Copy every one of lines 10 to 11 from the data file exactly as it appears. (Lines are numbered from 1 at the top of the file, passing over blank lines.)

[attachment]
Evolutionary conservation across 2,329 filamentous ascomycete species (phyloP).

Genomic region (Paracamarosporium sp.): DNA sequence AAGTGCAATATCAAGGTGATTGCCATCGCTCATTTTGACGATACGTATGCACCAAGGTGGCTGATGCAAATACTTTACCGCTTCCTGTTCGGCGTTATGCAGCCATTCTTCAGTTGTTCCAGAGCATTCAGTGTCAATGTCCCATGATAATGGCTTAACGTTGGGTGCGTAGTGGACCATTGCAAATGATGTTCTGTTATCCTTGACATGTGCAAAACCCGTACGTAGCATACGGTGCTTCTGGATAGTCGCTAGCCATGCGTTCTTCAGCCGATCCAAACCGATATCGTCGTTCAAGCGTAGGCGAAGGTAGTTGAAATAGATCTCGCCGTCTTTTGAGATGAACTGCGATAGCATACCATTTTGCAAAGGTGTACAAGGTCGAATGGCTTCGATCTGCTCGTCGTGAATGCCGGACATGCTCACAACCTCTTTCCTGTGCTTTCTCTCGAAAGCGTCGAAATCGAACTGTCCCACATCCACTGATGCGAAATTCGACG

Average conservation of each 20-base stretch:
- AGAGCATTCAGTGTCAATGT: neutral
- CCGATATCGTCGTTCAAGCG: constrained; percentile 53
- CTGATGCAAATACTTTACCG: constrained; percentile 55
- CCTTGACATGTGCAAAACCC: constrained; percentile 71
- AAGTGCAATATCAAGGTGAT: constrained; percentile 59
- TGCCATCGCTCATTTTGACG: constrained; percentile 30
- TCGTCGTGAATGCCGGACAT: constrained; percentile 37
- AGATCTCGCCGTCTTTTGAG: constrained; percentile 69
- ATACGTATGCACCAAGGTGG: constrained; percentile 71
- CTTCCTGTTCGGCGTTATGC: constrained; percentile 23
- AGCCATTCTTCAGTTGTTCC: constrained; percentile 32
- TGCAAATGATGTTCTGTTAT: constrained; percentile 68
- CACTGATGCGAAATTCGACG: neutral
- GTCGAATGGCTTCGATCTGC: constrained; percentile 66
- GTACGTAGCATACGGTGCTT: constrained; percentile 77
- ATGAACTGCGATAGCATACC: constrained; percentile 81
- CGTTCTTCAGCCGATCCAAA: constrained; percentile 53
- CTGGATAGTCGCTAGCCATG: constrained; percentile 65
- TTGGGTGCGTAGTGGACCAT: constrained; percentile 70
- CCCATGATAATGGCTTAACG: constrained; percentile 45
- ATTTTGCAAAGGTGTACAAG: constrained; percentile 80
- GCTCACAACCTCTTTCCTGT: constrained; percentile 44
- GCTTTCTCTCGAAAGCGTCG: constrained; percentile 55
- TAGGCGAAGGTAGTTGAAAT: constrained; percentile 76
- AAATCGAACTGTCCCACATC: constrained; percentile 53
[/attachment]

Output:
- TCGTCGTGAATGCCGGACAT: constrained; percentile 37
- AGATCTCGCCGTCTTTTGAG: constrained; percentile 69